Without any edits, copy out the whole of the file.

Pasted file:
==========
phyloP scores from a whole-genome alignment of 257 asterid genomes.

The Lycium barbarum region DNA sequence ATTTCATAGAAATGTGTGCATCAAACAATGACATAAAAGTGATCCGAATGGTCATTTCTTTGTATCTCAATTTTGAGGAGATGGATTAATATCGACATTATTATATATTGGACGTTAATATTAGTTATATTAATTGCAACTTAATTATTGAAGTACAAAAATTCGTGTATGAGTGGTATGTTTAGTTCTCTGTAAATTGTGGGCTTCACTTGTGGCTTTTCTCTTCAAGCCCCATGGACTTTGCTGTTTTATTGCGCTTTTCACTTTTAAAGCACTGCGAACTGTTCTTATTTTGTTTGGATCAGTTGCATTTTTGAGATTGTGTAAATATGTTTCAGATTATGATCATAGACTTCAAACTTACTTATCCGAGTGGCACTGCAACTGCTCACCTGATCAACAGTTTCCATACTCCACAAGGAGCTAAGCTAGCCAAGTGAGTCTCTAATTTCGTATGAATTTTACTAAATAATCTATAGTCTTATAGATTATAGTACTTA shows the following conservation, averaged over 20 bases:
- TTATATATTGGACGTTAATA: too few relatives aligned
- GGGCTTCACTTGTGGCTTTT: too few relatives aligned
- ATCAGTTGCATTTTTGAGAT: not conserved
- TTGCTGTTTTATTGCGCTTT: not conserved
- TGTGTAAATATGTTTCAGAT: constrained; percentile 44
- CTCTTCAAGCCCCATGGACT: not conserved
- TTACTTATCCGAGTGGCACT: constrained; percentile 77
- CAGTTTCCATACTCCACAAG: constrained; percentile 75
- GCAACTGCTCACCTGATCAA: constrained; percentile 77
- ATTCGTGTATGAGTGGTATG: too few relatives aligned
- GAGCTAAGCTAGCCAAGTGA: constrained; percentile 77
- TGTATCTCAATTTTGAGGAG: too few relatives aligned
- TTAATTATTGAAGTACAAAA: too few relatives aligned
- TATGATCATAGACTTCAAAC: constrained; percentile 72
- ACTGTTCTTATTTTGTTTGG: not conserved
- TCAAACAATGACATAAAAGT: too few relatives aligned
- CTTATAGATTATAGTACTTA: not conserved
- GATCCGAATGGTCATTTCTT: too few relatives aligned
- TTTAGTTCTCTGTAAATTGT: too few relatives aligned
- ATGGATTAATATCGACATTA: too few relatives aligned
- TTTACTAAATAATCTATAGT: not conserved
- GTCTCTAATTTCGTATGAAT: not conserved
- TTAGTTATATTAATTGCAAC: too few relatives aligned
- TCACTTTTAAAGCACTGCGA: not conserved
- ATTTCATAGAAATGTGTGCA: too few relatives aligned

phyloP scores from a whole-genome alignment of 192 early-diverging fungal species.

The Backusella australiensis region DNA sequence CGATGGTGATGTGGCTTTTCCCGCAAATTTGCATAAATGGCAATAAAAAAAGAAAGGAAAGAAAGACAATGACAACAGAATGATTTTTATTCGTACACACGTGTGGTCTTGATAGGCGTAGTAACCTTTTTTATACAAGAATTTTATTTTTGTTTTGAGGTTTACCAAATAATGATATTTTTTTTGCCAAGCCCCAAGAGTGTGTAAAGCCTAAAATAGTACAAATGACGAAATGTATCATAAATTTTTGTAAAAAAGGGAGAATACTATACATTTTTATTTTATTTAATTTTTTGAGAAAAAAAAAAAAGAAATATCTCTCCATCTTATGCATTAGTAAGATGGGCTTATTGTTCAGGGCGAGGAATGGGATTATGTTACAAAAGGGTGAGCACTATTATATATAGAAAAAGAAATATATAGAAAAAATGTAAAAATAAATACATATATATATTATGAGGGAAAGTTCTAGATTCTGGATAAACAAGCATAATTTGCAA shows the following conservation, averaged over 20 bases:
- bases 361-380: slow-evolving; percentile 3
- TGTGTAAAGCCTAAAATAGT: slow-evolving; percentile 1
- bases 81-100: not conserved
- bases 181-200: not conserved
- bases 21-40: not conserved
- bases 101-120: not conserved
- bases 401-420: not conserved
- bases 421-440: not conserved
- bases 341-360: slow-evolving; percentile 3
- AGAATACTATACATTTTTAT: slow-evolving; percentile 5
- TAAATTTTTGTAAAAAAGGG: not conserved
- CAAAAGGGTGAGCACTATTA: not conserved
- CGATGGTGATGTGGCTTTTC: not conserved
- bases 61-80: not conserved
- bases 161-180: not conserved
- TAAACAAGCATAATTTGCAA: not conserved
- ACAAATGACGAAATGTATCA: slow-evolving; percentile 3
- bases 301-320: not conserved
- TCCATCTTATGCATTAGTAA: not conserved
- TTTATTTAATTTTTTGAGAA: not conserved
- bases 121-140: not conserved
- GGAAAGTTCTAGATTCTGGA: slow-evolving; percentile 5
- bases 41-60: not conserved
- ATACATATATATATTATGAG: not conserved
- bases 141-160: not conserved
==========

phyloP scores from a whole-genome alignment of 257 asterid genomes.

The Lycium barbarum region DNA sequence ATTTCATAGAAATGTGTGCATCAAACAATGACATAAAAGTGATCCGAATGGTCATTTCTTTGTATCTCAATTTTGAGGAGATGGATTAATATCGACATTATTATATATTGGACGTTAATATTAGTTATATTAATTGCAACTTAATTATTGAAGTACAAAAATTCGTGTATGAGTGGTATGTTTAGTTCTCTGTAAATTGTGGGCTTCACTTGTGGCTTTTCTCTTCAAGCCCCATGGACTTTGCTGTTTTATTGCGCTTTTCACTTTTAAAGCACTGCGAACTGTTCTTATTTTGTTTGGATCAGTTGCATTTTTGAGATTGTGTAAATATGTTTCAGATTATGATCATAGACTTCAAACTTACTTATCCGAGTGGCACTGCAACTGCTCACCTGATCAACAGTTTCCATACTCCACAAGGAGCTAAGCTAGCCAAGTGAGTCTCTAATTTCGTATGAATTTTACTAAATAATCTATAGTCTTATAGATTATAGTACTTA shows the following conservation, averaged over 20 bases:
- TTATATATTGGACGTTAATA: too few relatives aligned
- GGGCTTCACTTGTGGCTTTT: too few relatives aligned
- ATCAGTTGCATTTTTGAGAT: not conserved
- TTGCTGTTTTATTGCGCTTT: not conserved
- TGTGTAAATATGTTTCAGAT: constrained; percentile 44
- CTCTTCAAGCCCCATGGACT: not conserved
- TTACTTATCCGAGTGGCACT: constrained; percentile 77
- CAGTTTCCATACTCCACAAG: constrained; percentile 75
- GCAACTGCTCACCTGATCAA: constrained; percentile 77
- ATTCGTGTATGAGTGGTATG: too few relatives aligned
- GAGCTAAGCTAGCCAAGTGA: constrained; percentile 77
- TGTATCTCAATTTTGAGGAG: too few relatives aligned
- TTAATTATTGAAGTACAAAA: too few relatives aligned
- TATGATCATAGACTTCAAAC: constrained; percentile 72
- ACTGTTCTTATTTTGTTTGG: not conserved
- TCAAACAATGACATAAAAGT: too few relatives aligned
- CTTATAGATTATAGTACTTA: not conserved
- GATCCGAATGGTCATTTCTT: too few relatives aligned
- TTTAGTTCTCTGTAAATTGT: too few relatives aligned
- ATGGATTAATATCGACATTA: too few relatives aligned
- TTTACTAAATAATCTATAGT: not conserved
- GTCTCTAATTTCGTATGAAT: not conserved
- TTAGTTATATTAATTGCAAC: too few relatives aligned
- TCACTTTTAAAGCACTGCGA: not conserved
- ATTTCATAGAAATGTGTGCA: too few relatives aligned

phyloP scores from a whole-genome alignment of 192 early-diverging fungal species.

The Backusella australiensis region DNA sequence CGATGGTGATGTGGCTTTTCCCGCAAATTTGCATAAATGGCAATAAAAAAAGAAAGGAAAGAAAGACAATGACAACAGAATGATTTTTATTCGTACACACGTGTGGTCTTGATAGGCGTAGTAACCTTTTTTATACAAGAATTTTATTTTTGTTTTGAGGTTTACCAAATAATGATATTTTTTTTGCCAAGCCCCAAGAGTGTGTAAAGCCTAAAATAGTACAAATGACGAAATGTATCATAAATTTTTGTAAAAAAGGGAGAATACTATACATTTTTATTTTATTTAATTTTTTGAGAAAAAAAAAAAAGAAATATCTCTCCATCTTATGCATTAGTAAGATGGGCTTATTGTTCAGGGCGAGGAATGGGATTATGTTACAAAAGGGTGAGCACTATTATATATAGAAAAAGAAATATATAGAAAAAATGTAAAAATAAATACATATATATATTATGAGGGAAAGTTCTAGATTCTGGATAAACAAGCATAATTTGCAA shows the following conservation, averaged over 20 bases:
- bases 361-380: slow-evolving; percentile 3
- TGTGTAAAGCCTAAAATAGT: slow-evolving; percentile 1
- bases 81-100: not conserved
- bases 181-200: not conserved
- bases 21-40: not conserved
- bases 101-120: not conserved
- bases 401-420: not conserved
- bases 421-440: not conserved
- bases 341-360: slow-evolving; percentile 3
- AGAATACTATACATTTTTAT: slow-evolving; percentile 5
- TAAATTTTTGTAAAAAAGGG: not conserved
- CAAAAGGGTGAGCACTATTA: not conserved
- CGATGGTGATGTGGCTTTTC: not conserved
- bases 61-80: not conserved
- bases 161-180: not conserved
- TAAACAAGCATAATTTGCAA: not conserved
- ACAAATGACGAAATGTATCA: slow-evolving; percentile 3
- bases 301-320: not conserved
- TCCATCTTATGCATTAGTAA: not conserved
- TTTATTTAATTTTTTGAGAA: not conserved
- bases 121-140: not conserved
- GGAAAGTTCTAGATTCTGGA: slow-evolving; percentile 5
- bases 41-60: not conserved
- ATACATATATATATTATGAG: not conserved
- bases 141-160: not conserved